World’s first malaria vaccine to be piloted in sub-Saharan Africa in 2018
The World Health Organization (WHO) has secured funding for the initial phase deployment of the world’s first malaria vaccine. The WHO has announced that the vaccine will piloted in sub-Saharan Africa with immunisation campaigns beginning in 2018.
Malaria infects around 200 million people a year worldwide and killed an estimated 440,000 in 2015. The majority of malaria deaths are among children in sub-Saharan Africa.
“The pilot deployment of this first-generation vaccine marks a milestone in the fight against malaria. These pilot projects will provide the evidence we need from real-life settings to make informed decisions on whether to deploy the vaccine on a wide scale,” said Dr Pedro Alonso, Director of the WHO Global Malaria Programme.
The vaccine, known as RTS,S or Mosquirix and developed by GlaxoSmithKline, acts against P. falciparum, the most deadly malaria parasite.
Whilst clinical trials have shown RTS,S only provides partial protection against malaria once the four-dose schedule has been completed; it is the first approved vaccine combating the devastating mosquito-borne disease.
The WHO has emphasised that because the new vaccine alone is not an absolute malaria prevention tool, it should be used alongside existing measures and tools including: long-lasting insecticidal bed-nets; spraying inside walls of dwellings with insecticides; preventive treatment for infants and during pregnancy; prompt diagnostic testing; and treatment of confirmed cases with effective anti-malarial medicines.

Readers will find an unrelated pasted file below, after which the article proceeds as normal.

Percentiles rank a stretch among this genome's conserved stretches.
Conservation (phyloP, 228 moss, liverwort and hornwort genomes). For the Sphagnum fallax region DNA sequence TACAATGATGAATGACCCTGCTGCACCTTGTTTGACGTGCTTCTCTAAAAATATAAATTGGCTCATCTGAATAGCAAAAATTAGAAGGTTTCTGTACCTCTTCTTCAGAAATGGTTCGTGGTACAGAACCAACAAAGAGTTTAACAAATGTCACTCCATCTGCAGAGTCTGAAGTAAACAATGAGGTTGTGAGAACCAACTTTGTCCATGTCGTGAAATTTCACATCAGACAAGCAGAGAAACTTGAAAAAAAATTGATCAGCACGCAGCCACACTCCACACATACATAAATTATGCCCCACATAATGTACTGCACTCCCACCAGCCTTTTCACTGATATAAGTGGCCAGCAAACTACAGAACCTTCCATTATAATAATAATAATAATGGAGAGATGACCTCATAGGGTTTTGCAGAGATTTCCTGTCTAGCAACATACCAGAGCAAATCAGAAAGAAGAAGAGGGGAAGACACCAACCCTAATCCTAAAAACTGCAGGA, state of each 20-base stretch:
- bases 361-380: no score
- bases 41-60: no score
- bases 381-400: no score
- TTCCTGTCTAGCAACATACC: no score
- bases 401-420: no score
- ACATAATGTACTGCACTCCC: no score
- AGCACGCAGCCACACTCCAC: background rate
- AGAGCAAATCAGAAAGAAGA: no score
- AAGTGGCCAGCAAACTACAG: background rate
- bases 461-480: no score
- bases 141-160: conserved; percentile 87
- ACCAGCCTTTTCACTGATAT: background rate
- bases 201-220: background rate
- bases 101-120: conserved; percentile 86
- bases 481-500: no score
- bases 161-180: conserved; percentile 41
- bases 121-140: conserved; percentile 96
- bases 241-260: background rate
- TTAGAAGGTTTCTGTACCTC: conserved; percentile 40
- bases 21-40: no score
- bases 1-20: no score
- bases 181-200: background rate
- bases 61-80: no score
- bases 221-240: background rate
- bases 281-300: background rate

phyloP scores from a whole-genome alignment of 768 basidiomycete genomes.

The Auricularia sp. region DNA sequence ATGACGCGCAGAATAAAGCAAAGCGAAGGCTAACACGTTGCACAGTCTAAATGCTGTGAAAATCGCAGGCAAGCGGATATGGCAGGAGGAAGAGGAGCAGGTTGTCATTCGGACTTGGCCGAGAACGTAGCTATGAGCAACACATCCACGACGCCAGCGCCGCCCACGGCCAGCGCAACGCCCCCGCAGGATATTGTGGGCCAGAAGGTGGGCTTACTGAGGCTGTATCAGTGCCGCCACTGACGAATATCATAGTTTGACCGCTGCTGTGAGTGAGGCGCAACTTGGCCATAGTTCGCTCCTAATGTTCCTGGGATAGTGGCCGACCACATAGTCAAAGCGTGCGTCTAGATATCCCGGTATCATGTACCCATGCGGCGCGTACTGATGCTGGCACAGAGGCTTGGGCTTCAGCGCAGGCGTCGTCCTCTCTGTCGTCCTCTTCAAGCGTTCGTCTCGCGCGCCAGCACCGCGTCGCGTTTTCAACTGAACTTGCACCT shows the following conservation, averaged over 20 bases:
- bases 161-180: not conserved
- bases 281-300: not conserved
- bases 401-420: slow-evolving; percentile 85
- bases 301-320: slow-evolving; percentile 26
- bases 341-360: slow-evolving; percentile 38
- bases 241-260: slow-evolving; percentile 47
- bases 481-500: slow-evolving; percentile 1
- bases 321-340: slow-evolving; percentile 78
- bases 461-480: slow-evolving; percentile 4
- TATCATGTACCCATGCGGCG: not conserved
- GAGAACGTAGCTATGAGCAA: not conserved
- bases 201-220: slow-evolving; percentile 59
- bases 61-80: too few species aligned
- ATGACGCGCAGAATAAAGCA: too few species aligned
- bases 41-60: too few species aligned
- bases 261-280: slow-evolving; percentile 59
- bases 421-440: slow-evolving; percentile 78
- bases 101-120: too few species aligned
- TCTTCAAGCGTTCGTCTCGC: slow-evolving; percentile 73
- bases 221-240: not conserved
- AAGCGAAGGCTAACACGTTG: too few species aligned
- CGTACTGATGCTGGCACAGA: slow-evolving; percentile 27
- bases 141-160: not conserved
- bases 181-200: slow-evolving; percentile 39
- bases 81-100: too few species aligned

“Ending malaria, a disease that kills a disproportionate number of children, is going to require a high degree of ingenuity and boldness. We must seize the opportunity to pilot a vaccine that could strengthen the means at our disposal to combat this deadly disease.” said Lelio Marmora, Executive Director of UNITAID.
On the issue of which countries will be selected for the pilot deployment of the vaccine, the WHO statement said “Consultations are ongoing and the names of the 3 selected countries will be announced in the coming weeks.”
The financing of the vaccine:
- The Global Fund to Fight AIDS, Tuberculosis and Malaria has approved U$15 million for the malaria vaccine pilots, assuring full funding for the first phase of the programme.
- Earlier this year, the Gavi, the Vaccine Alliance and UNITAID announced commitments of up to $27.5 million and $9.6 million, respectively, for the first 4 years of the vaccine programme.
- RTS,S was developed through a partnership between GlaxoSmithKline and the PATH Malaria Vaccine Initiative (MVI)
- The two bodies were received support from the Bill & Melinda Gates Foundation and from a network of African research centres.
“WHO recognizes and commends the leadership and support of all funding agencies and partners who have made this achievement possible,” said Dr Jean-Marie Okwo-Bele, Director of the WHO Department of Immunization, Vaccines and Biologicals.
Over 70 expert speakers will gather at the 2nd annual Aid & Development Africa Summit in Nairobi to discuss latest technologies and initiatives to support health SDGs in Sub-Saharan East Africa. Taking place on 28 February-1 March 2017, the Summit will feature a number of sessions dedicated to innovations and best practice to tackle communicable diseases and improving maternal and child health in the region.
Visit http://africa.aidforum.org/agenda/ for more details.
Register your participation at: http://africa.aidforum.org/register
IMAGE SOURCE: UNICEF/Sebastian Rich